Drowning World is a visual attempt to capture the magnitude of climate change through portraits of flood survivors taken in deep floodwaters within the remains of their homes or in submerged landscapes, in the stillness of once lively environments. Keeping their composure, the photographed subjects pause in front of Gideon Mendel’s camera, casting an unsettling yet engaging gaze. Taken across the world, these images bear witness to a shared experience that erases geographical and cultural divides. They invite the viewers to reflect on our impact on nature and ultimately on our own attachment to our homes and personal belongings. Beyond the documentary aspect of this project, Mendel’s work subtly treads on the aesthetics of portraiture, a genre of which he pushes the boundaries by setting its décor in unlikely environments. Each portrait isolates individuals, couples, or small groups that would otherwise be reduced to statistics. They also reveal their personalities and status through their clothes, style, even elegance.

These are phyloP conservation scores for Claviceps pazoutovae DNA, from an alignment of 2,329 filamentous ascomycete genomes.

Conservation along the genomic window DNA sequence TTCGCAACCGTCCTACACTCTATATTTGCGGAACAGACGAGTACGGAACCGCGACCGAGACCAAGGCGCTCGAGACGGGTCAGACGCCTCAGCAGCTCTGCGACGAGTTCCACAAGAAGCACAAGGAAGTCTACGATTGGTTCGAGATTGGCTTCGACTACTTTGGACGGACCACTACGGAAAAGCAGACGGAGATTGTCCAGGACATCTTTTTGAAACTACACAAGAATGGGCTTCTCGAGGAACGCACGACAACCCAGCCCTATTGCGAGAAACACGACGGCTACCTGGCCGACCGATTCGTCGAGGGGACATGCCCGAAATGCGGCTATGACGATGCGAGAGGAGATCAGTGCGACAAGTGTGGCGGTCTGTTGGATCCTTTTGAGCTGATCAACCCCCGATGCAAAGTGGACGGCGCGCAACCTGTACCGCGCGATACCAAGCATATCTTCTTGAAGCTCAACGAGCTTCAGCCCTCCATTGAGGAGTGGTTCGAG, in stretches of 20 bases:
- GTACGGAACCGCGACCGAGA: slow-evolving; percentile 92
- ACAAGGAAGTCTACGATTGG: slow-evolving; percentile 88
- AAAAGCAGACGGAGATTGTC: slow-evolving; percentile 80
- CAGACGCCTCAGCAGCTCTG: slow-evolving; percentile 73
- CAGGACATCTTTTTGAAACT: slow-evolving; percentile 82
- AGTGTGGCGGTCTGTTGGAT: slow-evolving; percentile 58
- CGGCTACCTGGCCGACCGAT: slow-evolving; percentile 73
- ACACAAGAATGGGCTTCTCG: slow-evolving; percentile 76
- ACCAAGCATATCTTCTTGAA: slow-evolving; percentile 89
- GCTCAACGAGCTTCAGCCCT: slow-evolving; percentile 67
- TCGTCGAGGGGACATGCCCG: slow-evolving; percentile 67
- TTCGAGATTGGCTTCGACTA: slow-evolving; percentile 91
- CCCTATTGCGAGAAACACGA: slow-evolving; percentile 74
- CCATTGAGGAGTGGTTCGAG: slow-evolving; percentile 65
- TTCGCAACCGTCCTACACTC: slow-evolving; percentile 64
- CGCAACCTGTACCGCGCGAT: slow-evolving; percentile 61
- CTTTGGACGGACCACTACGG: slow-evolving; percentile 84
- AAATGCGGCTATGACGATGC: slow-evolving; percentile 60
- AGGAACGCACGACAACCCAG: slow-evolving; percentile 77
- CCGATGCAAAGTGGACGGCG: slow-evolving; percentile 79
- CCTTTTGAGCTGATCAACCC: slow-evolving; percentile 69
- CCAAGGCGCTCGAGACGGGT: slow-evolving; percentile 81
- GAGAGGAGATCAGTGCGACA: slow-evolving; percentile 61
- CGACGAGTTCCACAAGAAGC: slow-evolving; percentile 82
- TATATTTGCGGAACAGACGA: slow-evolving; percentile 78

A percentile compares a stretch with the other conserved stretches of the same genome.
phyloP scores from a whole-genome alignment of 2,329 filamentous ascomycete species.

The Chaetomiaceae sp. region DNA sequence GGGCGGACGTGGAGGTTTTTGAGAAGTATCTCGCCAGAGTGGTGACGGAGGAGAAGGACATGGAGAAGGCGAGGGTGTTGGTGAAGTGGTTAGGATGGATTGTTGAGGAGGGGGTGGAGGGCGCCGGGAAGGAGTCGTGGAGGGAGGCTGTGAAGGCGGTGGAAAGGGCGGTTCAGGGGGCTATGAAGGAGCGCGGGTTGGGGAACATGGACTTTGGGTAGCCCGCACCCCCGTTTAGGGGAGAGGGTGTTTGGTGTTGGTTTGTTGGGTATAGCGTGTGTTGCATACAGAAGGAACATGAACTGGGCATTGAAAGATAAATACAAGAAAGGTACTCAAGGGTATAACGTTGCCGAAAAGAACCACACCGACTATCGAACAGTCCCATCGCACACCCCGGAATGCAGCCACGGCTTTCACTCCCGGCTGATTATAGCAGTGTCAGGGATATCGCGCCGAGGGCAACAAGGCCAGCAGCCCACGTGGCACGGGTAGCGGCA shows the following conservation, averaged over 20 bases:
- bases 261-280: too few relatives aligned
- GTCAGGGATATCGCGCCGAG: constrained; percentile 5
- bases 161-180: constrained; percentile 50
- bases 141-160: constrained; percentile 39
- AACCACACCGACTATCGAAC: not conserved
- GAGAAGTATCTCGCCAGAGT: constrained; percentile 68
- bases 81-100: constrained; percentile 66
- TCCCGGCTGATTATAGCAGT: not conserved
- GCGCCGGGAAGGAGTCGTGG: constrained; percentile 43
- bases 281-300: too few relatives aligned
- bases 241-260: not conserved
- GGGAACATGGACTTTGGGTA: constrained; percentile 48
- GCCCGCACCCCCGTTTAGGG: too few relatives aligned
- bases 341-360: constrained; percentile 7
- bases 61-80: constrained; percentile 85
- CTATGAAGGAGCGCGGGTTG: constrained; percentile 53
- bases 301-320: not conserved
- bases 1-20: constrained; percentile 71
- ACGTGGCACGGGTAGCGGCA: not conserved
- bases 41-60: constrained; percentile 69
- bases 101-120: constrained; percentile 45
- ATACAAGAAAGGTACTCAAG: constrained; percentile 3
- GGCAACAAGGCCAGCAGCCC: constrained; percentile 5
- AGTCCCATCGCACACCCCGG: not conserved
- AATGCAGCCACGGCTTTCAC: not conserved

Likewise, traces that have resisted the power of waters are reminders inscribed on wiped out streets and empty houses. These narratives take the form of writings on boards or pictures on walls. Mendel draws our attention to abandoned or lost photographs to which he lends a second lease on life as found images, still lives, or objects containing anonymous memories. A disastrous element, water also contributes to the creative process. Washed out pigments create new painterly patterns, damaged films produce soft tones and mysterious haze, while architecture and landscape are reflected in the sparkling natural mirror.
Gideon Mendel: Drowning World is organized by the Eli and Edythe Broad Art Museum at Michigan State University and curated by Caitlín Doherty, Curator and Deputy Director of Curatorial Affairs. Support for this exhibition is provided by the Broad MSU’s general exhibitions fund.